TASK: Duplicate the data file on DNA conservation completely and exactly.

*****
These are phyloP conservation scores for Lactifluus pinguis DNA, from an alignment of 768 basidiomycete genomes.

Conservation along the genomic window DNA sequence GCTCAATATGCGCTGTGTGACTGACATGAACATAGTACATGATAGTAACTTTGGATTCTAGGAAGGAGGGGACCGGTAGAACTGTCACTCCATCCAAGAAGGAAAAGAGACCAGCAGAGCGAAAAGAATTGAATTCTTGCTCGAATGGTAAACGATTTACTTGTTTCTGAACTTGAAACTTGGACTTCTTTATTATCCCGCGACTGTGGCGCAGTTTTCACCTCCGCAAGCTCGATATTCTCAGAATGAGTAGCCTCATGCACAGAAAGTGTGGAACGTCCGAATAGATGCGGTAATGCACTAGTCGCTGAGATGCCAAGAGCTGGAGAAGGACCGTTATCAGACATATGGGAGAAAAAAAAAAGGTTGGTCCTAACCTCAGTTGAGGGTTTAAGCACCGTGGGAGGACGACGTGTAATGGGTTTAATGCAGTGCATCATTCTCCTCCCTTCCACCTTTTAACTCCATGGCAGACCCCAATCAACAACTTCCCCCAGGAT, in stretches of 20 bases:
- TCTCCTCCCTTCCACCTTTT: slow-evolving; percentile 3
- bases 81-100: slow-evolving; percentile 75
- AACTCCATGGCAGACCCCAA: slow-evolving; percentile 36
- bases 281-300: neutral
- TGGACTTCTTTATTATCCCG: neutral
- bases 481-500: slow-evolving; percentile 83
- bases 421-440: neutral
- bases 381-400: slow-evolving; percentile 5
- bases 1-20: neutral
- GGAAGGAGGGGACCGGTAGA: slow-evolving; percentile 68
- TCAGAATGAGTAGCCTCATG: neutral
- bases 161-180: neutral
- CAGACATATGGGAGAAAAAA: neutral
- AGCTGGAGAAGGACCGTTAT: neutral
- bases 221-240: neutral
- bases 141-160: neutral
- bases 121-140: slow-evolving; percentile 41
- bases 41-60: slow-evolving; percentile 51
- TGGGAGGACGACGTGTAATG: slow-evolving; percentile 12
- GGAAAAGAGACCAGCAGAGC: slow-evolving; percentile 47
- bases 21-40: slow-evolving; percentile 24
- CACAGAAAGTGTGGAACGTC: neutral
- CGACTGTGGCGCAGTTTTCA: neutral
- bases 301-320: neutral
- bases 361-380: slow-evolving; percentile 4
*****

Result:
These are phyloP conservation scores for Lactifluus pinguis DNA, from an alignment of 768 basidiomycete genomes.

Conservation along the genomic window DNA sequence GCTCAATATGCGCTGTGTGACTGACATGAACATAGTACATGATAGTAACTTTGGATTCTAGGAAGGAGGGGACCGGTAGAACTGTCACTCCATCCAAGAAGGAAAAGAGACCAGCAGAGCGAAAAGAATTGAATTCTTGCTCGAATGGTAAACGATTTACTTGTTTCTGAACTTGAAACTTGGACTTCTTTATTATCCCGCGACTGTGGCGCAGTTTTCACCTCCGCAAGCTCGATATTCTCAGAATGAGTAGCCTCATGCACAGAAAGTGTGGAACGTCCGAATAGATGCGGTAATGCACTAGTCGCTGAGATGCCAAGAGCTGGAGAAGGACCGTTATCAGACATATGGGAGAAAAAAAAAAGGTTGGTCCTAACCTCAGTTGAGGGTTTAAGCACCGTGGGAGGACGACGTGTAATGGGTTTAATGCAGTGCATCATTCTCCTCCCTTCCACCTTTTAACTCCATGGCAGACCCCAATCAACAACTTCCCCCAGGAT, in stretches of 20 bases:
- TCTCCTCCCTTCCACCTTTT: slow-evolving; percentile 3
- bases 81-100: slow-evolving; percentile 75
- AACTCCATGGCAGACCCCAA: slow-evolving; percentile 36
- bases 281-300: neutral
- TGGACTTCTTTATTATCCCG: neutral
- bases 481-500: slow-evolving; percentile 83
- bases 421-440: neutral
- bases 381-400: slow-evolving; percentile 5
- bases 1-20: neutral
- GGAAGGAGGGGACCGGTAGA: slow-evolving; percentile 68
- TCAGAATGAGTAGCCTCATG: neutral
- bases 161-180: neutral
- CAGACATATGGGAGAAAAAA: neutral
- AGCTGGAGAAGGACCGTTAT: neutral
- bases 221-240: neutral
- bases 141-160: neutral
- bases 121-140: slow-evolving; percentile 41
- bases 41-60: slow-evolving; percentile 51
- TGGGAGGACGACGTGTAATG: slow-evolving; percentile 12
- GGAAAAGAGACCAGCAGAGC: slow-evolving; percentile 47
- bases 21-40: slow-evolving; percentile 24
- CACAGAAAGTGTGGAACGTC: neutral
- CGACTGTGGCGCAGTTTTCA: neutral
- bases 301-320: neutral
- bases 361-380: slow-evolving; percentile 4